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It's Been Said Before

By Orin Hargraves

It's Been Said Before "examines why certain phrases become clichés and why they should be avoided -- or why they still have life left in them."

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Sounds Fascinating

By J. C. Wells

How do you pronounce biopic, synod, and Breughel? - and why? Do our cake and archaic sound the same? Where does the stress go in stalagmite? What's odd about the word epergne? As a finale, the author writes a letter to his 16-year-old self.

Academic Paper

Title: The change that never happened: the story of oblique subjects
Author: Johanna Barodal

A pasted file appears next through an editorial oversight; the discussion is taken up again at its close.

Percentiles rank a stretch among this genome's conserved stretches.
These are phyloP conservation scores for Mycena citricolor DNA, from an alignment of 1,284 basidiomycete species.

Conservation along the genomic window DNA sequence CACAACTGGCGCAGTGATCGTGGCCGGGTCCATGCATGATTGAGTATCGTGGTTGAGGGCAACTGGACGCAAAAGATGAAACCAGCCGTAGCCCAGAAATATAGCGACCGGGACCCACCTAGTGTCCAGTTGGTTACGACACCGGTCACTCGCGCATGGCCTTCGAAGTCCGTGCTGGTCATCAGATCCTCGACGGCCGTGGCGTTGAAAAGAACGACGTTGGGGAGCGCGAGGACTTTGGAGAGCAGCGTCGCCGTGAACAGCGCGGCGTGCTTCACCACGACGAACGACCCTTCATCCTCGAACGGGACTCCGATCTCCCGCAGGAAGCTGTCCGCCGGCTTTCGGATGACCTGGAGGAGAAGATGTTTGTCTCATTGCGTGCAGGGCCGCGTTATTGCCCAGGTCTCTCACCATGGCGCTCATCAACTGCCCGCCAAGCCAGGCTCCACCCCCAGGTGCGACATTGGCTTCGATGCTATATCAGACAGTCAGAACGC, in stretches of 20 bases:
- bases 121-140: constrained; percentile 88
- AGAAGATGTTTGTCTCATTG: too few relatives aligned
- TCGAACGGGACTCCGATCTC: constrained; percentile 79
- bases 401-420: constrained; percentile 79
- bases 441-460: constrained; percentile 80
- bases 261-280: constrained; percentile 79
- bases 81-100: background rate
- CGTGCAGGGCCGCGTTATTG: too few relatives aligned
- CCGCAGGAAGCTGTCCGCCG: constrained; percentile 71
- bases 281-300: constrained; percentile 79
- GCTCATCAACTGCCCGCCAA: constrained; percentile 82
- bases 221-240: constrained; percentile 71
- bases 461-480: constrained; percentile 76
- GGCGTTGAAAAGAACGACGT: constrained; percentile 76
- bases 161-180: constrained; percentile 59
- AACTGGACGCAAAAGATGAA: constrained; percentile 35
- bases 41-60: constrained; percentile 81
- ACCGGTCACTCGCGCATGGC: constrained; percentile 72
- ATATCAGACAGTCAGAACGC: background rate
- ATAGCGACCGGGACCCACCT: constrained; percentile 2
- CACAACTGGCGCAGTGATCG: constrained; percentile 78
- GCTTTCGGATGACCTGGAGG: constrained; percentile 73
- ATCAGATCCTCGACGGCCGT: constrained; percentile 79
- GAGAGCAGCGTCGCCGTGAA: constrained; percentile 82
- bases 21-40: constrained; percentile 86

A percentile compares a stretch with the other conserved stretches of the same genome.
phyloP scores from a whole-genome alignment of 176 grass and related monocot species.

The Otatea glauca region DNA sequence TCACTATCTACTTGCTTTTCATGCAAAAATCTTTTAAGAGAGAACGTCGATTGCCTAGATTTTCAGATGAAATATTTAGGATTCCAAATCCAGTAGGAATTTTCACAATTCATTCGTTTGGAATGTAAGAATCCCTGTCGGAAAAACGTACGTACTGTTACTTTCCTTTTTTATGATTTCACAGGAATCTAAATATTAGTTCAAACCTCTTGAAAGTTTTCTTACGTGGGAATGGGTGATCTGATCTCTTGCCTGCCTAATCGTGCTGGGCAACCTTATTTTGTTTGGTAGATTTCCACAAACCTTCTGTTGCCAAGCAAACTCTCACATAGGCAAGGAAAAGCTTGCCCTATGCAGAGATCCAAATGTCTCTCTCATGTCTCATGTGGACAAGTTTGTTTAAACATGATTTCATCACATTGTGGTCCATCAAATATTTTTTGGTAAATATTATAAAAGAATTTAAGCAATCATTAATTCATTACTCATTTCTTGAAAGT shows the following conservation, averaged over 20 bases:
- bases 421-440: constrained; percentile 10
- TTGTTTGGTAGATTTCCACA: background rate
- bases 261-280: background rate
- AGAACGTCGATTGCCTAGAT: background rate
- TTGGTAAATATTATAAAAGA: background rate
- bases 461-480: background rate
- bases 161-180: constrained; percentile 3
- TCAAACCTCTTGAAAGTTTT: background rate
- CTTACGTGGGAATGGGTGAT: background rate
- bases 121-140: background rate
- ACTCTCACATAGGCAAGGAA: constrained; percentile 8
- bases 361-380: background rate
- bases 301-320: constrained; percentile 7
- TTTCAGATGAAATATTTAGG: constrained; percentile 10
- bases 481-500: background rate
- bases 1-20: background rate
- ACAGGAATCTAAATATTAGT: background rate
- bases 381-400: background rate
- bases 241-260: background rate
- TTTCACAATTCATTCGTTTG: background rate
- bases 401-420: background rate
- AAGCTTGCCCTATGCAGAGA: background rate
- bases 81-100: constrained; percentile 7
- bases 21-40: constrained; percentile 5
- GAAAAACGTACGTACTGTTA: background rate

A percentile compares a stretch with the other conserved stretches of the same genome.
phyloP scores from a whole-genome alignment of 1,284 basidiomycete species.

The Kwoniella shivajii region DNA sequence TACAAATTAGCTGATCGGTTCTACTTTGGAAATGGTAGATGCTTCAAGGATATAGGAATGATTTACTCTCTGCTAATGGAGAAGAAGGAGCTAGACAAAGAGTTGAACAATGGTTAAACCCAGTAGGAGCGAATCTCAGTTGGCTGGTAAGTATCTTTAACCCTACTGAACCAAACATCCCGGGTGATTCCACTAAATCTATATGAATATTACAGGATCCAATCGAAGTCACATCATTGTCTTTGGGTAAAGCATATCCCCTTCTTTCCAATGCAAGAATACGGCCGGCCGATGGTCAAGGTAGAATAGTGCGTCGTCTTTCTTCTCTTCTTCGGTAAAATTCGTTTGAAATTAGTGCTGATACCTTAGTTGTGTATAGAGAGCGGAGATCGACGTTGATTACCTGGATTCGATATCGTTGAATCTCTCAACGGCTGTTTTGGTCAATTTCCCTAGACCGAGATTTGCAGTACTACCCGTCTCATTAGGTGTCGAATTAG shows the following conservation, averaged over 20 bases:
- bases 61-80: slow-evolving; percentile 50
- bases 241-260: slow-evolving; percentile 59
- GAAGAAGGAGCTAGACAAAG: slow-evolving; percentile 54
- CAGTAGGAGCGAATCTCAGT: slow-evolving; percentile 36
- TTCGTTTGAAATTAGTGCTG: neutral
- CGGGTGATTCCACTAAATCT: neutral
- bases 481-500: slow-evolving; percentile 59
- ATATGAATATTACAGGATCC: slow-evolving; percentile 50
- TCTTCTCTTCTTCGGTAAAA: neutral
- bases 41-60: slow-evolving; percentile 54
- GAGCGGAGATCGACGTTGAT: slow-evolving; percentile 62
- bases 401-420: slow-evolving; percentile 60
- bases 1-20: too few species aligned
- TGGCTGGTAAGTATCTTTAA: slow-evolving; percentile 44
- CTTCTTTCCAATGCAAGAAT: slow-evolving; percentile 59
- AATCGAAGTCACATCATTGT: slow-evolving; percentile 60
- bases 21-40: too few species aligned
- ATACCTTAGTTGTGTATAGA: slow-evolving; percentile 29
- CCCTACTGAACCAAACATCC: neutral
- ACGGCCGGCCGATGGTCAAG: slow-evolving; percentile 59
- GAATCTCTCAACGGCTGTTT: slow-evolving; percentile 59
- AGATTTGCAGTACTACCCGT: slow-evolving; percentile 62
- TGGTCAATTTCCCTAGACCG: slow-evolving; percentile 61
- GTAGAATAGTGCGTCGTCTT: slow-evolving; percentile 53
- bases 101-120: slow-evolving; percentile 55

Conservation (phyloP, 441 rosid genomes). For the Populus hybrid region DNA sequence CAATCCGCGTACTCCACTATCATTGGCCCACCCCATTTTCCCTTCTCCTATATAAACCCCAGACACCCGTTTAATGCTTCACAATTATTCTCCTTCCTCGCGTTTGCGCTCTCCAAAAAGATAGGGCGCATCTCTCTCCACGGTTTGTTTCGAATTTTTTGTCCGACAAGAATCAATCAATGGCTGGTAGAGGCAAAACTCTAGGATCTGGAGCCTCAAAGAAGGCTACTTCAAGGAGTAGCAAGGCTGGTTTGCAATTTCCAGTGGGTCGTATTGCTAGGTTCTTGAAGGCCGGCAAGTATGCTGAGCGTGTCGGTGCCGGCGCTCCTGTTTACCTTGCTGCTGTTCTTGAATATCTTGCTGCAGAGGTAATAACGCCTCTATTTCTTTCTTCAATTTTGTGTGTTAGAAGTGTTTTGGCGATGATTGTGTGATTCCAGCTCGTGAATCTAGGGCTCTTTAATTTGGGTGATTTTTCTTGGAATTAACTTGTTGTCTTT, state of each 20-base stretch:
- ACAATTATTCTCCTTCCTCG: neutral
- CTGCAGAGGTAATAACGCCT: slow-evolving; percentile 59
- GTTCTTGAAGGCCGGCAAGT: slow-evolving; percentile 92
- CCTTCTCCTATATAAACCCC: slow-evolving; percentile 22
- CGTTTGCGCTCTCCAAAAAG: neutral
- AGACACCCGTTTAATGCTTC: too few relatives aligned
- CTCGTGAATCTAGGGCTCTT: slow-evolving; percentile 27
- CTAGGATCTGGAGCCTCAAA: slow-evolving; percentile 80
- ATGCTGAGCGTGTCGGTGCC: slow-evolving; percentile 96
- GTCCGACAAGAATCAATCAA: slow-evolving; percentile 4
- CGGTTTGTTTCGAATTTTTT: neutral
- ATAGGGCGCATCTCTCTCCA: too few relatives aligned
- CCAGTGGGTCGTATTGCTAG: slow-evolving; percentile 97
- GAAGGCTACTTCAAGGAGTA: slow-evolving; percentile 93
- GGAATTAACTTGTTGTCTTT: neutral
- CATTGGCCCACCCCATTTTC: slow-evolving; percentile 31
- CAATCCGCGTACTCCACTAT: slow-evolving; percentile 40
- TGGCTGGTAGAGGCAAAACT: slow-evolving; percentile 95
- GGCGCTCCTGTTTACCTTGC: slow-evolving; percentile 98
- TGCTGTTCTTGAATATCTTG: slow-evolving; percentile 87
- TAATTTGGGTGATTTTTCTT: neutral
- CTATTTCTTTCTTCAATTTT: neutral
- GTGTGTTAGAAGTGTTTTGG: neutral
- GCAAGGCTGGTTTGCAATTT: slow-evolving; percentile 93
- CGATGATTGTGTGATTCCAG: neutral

Institution: Lund University
Author: Thórhallur Eythórsson
Email: click here TO access email
Institution: University of Manchester
Linguistic Field: Syntax
Abstract: This paper contributes to an ongoing debate on the syntactic status of oblique subject-like NPs in the 'impersonal' construction (of the type me-thinks) in Old Germanic. The debate is caused by the lack of canonical subject case marking in such NPs. It has been argued that these NPs are syntactic objects, but we provide evidence for their subject status, as in Modern Icelandic and Faroese. Thus, we argue that the syntactic status of the oblique subject-like NPs has not changed at all from object status to subject status, contra standard claims in the literature. Our evidence stems from Old Icelandic, but the analysis has implications for the other old Germanic languages as well. However, a change from non-canonical to canonical subject case marking ('Nominative Sickness') has affected all the Germanic languages to a varying degree.


This article appears IN Journal of Linguistics Vol. 39, Issue 3.

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